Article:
Charting the Course of Teaching and Learning in a Networked World
I recognize the impact my beliefs have on how I feel and behave. Believing something about a situation determines how events progress. What I think and feel about another person affects how I relate to that person. My beliefs in myself determine how I perform.
However, I can choose what I believe. If I want to see a situation differently, I have the power to do so.
My beliefs are particularly important when I am relating to others. If I believe a person has certain qualities, then I assume I know how they think and act. But when I change my mind about someone, I see the person differently, often for the better. I am free to determine what I believe about someone.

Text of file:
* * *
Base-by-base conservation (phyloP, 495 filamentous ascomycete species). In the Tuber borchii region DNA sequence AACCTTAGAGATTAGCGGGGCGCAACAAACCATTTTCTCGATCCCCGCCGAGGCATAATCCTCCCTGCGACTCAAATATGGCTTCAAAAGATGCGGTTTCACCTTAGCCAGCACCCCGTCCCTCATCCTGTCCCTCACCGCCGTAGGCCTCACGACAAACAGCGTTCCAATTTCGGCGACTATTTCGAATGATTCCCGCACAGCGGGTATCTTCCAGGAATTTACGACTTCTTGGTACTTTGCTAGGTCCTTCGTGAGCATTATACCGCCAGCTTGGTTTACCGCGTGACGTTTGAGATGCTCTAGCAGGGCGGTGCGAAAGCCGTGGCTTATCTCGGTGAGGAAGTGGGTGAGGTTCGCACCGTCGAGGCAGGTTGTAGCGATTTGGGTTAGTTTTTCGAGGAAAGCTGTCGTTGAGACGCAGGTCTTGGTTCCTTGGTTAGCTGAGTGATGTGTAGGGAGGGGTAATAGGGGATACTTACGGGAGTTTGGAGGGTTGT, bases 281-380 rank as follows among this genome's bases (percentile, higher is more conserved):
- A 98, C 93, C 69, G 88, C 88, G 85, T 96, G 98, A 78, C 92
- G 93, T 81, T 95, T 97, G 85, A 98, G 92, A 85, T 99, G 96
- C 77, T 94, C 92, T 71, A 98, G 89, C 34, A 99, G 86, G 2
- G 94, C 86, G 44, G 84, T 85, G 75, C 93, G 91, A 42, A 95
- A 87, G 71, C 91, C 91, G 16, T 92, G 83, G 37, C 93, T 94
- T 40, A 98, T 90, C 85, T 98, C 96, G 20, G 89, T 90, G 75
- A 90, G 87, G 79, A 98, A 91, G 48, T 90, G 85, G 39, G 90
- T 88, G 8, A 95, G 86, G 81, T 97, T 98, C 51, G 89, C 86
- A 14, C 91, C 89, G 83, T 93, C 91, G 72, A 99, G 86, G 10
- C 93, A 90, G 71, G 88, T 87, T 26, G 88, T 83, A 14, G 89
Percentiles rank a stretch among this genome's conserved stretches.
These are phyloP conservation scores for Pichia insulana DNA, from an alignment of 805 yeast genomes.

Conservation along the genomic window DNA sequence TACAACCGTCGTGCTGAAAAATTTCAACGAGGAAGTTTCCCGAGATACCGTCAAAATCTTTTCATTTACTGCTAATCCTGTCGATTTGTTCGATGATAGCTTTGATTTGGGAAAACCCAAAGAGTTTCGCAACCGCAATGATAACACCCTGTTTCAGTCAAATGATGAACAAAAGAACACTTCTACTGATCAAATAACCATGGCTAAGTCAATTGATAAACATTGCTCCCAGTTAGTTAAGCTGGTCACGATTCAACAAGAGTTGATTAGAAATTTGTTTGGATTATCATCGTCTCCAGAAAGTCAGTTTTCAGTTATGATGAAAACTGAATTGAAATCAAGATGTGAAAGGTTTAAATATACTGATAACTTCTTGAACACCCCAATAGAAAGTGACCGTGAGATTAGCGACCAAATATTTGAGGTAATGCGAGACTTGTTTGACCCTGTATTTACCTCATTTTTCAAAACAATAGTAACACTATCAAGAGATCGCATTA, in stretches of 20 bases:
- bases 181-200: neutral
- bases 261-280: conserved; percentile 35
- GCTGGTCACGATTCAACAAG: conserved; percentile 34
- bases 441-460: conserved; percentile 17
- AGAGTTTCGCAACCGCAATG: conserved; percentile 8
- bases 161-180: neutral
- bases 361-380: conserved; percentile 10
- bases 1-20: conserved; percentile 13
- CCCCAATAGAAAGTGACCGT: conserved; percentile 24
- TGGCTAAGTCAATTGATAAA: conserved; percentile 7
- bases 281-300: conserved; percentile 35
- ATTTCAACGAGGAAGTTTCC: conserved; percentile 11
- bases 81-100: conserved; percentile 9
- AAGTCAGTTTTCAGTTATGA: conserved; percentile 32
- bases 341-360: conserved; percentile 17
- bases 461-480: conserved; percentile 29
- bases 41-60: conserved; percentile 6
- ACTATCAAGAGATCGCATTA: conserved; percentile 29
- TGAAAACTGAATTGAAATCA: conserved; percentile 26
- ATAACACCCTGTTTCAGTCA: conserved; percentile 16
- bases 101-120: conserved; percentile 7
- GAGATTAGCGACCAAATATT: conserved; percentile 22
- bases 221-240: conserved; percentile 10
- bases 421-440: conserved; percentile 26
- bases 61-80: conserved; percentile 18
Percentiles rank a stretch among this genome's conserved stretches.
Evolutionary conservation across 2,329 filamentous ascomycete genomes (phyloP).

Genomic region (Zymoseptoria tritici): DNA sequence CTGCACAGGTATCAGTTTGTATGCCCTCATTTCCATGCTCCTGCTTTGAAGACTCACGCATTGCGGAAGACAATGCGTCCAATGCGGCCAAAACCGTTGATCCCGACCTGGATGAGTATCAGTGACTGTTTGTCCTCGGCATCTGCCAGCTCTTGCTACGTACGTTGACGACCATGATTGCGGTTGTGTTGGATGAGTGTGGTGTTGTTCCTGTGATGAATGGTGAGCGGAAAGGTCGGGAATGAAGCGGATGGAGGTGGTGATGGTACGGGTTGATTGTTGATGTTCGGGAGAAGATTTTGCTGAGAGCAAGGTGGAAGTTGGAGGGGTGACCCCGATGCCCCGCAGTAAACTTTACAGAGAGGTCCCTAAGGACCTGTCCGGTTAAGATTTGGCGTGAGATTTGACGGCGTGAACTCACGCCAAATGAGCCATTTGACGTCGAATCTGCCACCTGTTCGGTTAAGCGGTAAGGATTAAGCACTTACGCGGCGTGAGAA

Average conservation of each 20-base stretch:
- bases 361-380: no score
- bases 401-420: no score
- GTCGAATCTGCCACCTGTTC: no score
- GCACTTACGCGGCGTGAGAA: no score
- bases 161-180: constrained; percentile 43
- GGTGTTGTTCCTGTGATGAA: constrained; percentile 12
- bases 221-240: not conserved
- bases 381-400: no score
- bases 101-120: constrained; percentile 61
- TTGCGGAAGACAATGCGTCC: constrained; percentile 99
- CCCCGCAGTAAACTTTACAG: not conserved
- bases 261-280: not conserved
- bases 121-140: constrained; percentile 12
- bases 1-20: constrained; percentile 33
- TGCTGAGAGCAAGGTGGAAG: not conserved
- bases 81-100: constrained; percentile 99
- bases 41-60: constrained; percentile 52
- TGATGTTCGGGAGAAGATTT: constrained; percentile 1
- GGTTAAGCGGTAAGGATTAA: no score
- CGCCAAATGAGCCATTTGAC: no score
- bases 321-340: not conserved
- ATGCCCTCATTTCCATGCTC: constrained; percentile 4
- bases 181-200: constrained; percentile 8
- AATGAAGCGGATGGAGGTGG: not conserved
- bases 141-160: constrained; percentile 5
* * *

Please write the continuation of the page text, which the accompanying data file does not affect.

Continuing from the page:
My beliefs about myself determine my level of confidence. Whether I am beginning a new project, attending a social event, or experiencing changes in a personal relationship, how my life progresses is largely determined by what I believe. And I am blessed with the power to change how I see things.
Knowing I can change what I believe brings success into my life. Inside myself, I make a decision about what I think is true. But if I observe factors that do not coincide with my beliefs, I change how I view other people and situations based on this new information.
Today, I plan to embrace my power to change my beliefs. I can alter those beliefs that ultimately result in less than ideal situations, relationships, or behavior.
1. Do I have the power to change my beliefs?
2. What is a particular assumption that hinders me?
3. How can I create more success by accepting my power to change my beliefs?
Shannon Panzo PhD